Thursday July 20 2017
Leiva a different Lucas

Lazio fans should not expect Leiva to fill in the void left by Lucas Biglia, as the Brazilian is a completely different player, writes Vilizar Yakimov.

After a good season which saw Lazio returning to the Europa League as well as reaching the Coppa Italia final, the sale of club captain Lucas Biglia puts the Biancocelesti in a tricky position.

The 31-year-old became the latest piece of a formidable Milan summer transfer campaign, as he switched Rome for Milan in a €20m euro move. Biglia’s transfer and the almost certain departure of Keita Baldé means that Lazio must find proper replacements before looking to improve their squad ahead of probably the most exciting Serie A campaign in recent years.

While there are plenty of wide attackers that can replace Keita, finding a proper defensive midfielder of Biglia’s calibre is a real struggle these days. With clubs spending crazy fees for mediocre players, the purchase of Lucas Leiva from Liverpool for €5.5m could prove to be a great coup by the capital club.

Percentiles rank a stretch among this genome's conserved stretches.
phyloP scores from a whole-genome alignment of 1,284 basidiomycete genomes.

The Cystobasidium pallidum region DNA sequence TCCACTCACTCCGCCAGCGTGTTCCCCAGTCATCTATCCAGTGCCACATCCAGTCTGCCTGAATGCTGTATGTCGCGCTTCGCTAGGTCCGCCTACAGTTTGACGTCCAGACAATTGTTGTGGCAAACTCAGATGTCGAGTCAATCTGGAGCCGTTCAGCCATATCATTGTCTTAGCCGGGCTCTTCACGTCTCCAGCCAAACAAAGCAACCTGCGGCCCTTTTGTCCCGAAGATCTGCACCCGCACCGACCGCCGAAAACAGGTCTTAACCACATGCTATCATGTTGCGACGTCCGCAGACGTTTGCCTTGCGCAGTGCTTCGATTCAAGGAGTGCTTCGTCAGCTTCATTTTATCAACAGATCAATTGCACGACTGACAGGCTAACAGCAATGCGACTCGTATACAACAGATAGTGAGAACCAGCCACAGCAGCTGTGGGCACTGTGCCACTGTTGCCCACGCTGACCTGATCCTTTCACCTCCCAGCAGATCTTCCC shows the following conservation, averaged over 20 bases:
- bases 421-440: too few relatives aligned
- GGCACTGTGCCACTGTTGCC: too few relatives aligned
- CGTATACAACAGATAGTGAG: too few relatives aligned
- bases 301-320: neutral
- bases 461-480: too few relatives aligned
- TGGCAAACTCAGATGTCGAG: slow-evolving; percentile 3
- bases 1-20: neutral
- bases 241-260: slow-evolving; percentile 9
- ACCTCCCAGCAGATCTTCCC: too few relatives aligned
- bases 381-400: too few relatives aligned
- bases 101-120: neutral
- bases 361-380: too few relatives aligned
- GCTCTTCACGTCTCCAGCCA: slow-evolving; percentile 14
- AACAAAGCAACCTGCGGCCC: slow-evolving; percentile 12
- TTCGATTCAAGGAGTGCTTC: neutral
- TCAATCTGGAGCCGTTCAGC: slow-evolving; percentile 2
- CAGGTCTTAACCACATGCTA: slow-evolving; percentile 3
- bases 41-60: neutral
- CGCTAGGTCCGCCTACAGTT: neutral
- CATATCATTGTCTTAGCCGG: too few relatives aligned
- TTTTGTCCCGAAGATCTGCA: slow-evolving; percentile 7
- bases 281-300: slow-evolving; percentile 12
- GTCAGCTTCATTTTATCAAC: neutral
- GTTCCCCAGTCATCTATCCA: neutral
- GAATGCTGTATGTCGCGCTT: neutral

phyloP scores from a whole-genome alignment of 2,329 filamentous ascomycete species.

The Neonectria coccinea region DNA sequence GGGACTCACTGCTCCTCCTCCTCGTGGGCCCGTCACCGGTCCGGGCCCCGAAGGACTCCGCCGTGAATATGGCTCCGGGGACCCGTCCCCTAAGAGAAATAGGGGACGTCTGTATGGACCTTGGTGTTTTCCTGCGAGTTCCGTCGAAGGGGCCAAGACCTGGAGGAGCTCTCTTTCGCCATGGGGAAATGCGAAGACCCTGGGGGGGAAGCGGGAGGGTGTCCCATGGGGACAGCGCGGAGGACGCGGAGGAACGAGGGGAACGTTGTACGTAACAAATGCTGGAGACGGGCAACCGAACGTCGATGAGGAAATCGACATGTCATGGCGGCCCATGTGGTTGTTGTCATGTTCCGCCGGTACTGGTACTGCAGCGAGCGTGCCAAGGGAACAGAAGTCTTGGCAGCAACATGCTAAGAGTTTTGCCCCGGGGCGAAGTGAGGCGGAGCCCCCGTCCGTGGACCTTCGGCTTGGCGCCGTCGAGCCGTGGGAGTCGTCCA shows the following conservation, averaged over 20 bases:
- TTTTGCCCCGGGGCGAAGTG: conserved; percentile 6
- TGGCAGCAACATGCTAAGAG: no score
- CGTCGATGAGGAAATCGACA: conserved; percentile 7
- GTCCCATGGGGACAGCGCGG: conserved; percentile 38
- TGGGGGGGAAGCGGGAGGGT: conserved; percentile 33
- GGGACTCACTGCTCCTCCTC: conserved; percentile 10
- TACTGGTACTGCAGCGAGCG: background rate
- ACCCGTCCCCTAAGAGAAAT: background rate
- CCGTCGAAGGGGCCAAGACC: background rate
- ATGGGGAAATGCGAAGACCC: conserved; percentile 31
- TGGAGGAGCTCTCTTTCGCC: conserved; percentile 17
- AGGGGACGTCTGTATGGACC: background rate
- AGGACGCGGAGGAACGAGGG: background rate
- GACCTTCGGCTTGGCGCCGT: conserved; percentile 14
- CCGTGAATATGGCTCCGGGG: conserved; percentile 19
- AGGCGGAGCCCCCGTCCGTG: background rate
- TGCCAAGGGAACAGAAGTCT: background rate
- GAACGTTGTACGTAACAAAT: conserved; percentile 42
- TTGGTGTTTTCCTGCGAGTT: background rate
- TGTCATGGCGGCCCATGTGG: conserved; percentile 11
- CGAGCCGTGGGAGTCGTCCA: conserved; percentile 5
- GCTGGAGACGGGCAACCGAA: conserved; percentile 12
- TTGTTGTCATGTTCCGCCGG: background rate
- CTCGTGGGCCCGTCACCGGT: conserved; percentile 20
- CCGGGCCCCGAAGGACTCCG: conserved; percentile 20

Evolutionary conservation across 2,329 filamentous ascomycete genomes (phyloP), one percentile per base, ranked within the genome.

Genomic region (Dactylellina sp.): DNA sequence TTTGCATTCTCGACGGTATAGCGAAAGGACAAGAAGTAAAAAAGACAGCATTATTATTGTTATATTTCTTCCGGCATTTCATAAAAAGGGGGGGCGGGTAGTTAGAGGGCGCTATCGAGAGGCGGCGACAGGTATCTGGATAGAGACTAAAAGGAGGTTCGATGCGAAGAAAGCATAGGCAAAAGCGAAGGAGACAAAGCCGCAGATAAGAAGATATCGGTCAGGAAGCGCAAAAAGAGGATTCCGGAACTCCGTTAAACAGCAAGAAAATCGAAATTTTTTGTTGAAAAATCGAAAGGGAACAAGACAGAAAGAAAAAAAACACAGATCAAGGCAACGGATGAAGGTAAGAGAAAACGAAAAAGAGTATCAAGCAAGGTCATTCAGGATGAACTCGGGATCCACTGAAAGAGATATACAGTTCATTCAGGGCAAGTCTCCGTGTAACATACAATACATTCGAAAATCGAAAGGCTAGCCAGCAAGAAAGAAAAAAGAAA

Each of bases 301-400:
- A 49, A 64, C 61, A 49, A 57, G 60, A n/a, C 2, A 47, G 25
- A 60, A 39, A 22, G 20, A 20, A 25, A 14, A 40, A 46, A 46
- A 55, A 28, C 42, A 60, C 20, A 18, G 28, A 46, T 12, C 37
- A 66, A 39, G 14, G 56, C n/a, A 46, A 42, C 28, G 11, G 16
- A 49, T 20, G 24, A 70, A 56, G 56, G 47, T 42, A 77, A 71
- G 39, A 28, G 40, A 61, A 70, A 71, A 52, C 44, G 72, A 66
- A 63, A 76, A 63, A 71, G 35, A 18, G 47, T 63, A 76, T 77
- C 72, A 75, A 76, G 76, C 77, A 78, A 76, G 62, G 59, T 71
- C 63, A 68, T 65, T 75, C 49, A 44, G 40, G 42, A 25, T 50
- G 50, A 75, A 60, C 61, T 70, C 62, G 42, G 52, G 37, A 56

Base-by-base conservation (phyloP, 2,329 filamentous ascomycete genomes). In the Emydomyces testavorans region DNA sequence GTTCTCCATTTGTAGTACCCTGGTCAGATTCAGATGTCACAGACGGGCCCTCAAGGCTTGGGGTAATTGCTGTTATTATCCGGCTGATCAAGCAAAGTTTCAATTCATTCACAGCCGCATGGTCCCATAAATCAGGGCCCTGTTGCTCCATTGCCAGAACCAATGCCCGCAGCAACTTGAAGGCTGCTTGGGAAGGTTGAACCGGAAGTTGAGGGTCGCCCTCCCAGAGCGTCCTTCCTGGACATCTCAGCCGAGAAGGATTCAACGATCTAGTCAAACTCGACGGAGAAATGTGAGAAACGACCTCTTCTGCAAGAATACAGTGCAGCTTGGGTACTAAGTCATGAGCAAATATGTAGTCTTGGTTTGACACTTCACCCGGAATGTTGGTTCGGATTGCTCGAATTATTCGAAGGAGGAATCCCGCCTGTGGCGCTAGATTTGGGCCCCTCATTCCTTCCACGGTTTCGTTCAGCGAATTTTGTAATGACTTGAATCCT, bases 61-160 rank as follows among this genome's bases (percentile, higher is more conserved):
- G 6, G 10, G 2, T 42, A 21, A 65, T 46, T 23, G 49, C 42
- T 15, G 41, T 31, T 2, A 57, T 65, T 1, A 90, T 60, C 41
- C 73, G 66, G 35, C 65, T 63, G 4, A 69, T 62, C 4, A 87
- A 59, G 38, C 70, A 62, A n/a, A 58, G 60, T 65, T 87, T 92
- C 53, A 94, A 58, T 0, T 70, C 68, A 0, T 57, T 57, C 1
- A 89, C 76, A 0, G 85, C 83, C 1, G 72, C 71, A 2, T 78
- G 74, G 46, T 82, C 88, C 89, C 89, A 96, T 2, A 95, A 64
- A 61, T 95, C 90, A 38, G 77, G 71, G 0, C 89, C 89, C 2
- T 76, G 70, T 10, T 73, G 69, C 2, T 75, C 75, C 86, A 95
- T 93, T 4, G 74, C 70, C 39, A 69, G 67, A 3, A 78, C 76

The Brazilian is not only a relatively cheap option, but he also possesses the vast experience and European pedigree that Lazio so sorely needed and lacked in previous years.

If you have to compare Leiva with his predecessor, you’ll find quite a few similarities between them. At 1.79 m the former Liverpool man is just one centimetre higher than Biglia and being just a year younger than him, means that both players are almost equal physically. Just like the ex-captain, Leiva is also well-known for his hard-tackling style and consistent passing play, but this is as far as the similarities between them go.

Just by looking at last year’s stats, it gets obvious that Leiva and Biglia are very different players. The Argentinian completed an average of 55.6 passes per game with 87.3 per cent finding their target, which is significantly higher than Leiva’s average of 36.8 passes per game with a success rate of 83.9 per cent. Biglia also averaged an impressive 1.9 key passes per game against just 0.3 for Leiva, which proves that the new Milan signing is not only a better passer, but also much more of an attacking threat than the Brazilian.

In the defensive phase, however, the situation is quite different as Leiva won the impressive 2.2 aerial duels per game compared to just 0.6 by Biglia. The Biancocelesti’s new arrival’s stats also show that he allowed just 0.8 dribbles to go past him and conceded the same number of fouls per game, which is twice lower than Biglia’s average of 1.6 for both metrics.

The stats clearly show that the Brazilian is a more defensive-minded player than the former captain, so his arrival should provide more stability to a shaky Lazio backline that conceded 51 goals last term. This was the worst defensive record within the top 7 and Leiva’s ability to fill in as a center-back will also provide more cover to a squad that lacked depth last term.